Acting chief justice Raymond Zondo on Tuesday saluted former chief justice Mogoeng Mogoeng as having fought with courage to protect the independence of the judiciary through some of the most trying moments in South Africa’s fledgling democracy.
Zondo said he wished to thank Mogoeng, whose term ended on Monday, for his service on behalf, not only of his colleagues at the constitutional court, but in the judiciary as a whole.
“He served this country as chief justice during some of the most difficult times in our constitutional democracy and was able to lead the judiciary with courage, integrity and wisdom,” Zondo said.
Zondo said that when Mogoeng was appointed by then president Jacob Zuma in 2011, he rapidly dispelled doubt that he lacked the qualities required for the position.
“Chief Justice Mogoeng Mogoeng began his term of office at a time when many people doubted whether he was the right person for the job and yet it did not take him long to prove that, indeed, he was up to the challenges of the job,” Zondo said.
“In no time, he won over many of those who had expressed doubt.”
Moreover, Zondo said, he became a popular chief justice, who spoke out firmly against corruption.
“He often spoke strongly against corruption in both the public sector and the private sector and emphasised the need for ethical leadership in both sectors.”
Like many others have in commenting on Mogoeng’s term, Zondo said the judgment he wrote in the Nkandla matter, in 2016, stood as a crucial moment in the country’s battle against rampant corruption.
The court found that Zuma had failed in his constitutional duty by flouting the directives of the public protector and held that the president was compelled to pay back some of the public money unlawfully used for improvements to his home in the KwaZulu-Natal hamlet.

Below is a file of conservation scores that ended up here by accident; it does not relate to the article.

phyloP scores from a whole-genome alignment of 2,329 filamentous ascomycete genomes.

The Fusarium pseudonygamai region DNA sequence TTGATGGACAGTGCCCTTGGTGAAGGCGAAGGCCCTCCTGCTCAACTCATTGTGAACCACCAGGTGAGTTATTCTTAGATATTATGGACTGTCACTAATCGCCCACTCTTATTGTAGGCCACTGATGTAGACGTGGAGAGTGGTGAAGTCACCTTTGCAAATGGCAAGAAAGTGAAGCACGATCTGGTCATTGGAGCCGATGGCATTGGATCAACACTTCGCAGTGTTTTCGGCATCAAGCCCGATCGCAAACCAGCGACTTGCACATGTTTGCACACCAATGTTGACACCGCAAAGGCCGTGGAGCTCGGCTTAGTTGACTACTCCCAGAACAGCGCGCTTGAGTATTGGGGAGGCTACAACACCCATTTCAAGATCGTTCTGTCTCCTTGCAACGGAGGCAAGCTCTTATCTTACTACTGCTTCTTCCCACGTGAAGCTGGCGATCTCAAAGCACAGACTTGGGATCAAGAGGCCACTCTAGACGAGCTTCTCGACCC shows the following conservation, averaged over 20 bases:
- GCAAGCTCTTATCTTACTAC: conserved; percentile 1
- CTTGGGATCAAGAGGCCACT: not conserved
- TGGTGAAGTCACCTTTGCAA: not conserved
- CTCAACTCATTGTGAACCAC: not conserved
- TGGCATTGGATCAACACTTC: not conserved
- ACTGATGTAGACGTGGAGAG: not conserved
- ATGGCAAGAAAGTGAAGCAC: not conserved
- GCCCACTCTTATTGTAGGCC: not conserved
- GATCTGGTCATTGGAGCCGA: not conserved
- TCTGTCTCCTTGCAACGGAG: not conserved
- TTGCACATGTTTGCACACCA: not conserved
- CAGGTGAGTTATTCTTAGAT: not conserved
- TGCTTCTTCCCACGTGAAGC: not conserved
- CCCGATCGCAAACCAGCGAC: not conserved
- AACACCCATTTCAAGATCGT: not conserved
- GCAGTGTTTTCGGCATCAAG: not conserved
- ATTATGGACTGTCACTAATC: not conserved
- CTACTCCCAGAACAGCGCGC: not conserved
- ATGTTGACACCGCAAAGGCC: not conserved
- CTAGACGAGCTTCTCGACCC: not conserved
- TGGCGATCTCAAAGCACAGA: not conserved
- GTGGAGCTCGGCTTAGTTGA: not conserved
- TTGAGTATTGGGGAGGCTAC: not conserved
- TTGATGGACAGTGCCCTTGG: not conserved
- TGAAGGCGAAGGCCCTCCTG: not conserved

“It has been said that the chief justice’s judgment in the Nkandla matter provided a turning point on accountability and the fight against corruption in this country,” Zondo noted.
But he added that Mogoeng’s contribution to jurisprudence went well beyond that case, and cited his ruling on voting on a motion of no confidence in the president, the so-called Economic Freedom Fighters judgment, and his South African Revenue Service (Sars) ruling on racism.
In the former, Mogoeng wrote a unanimous judgment holding that the speaker of parliament had the power to prescribe a secret ballot in such cases.
In the latter ruling, he condemned the K-word slur as hate speech and held that the re-employment of a member of Sars’s staff who had used it, was untenable.
”It bears testimony to the fact that there are many bridges yet to be crossed in our journey from crude and legalised racism to a new order where social cohesion, equality and the effortless observance of the right to dignity is a practical reality,” Mogoeng wrote.
Said Zondo: “Chief Justice Mogoeng Mogoeng also made a huge contribution to our jurisprudence and wrote some of the most important judgments that have helped to strengthen and promote the rule of law, the supremacy of the constitution and the Bill of Rights.”
In addition, he lauded Mogoeng for initiating the annual judiciary report, and said his term also saw the enactment of norms and standards for judicial functions, as well as several advances in case flow management at courts.
Zondo’s praise contrasts with ambivalence commentators have expressed about Mogoeng’s tenure, acknowledging his spirited protection of the judiciary and the general standard of judgments emanating from the apex court, but deploring poor administration and a propensity in recent years to put his own views to the fore to the detriment of the office he held.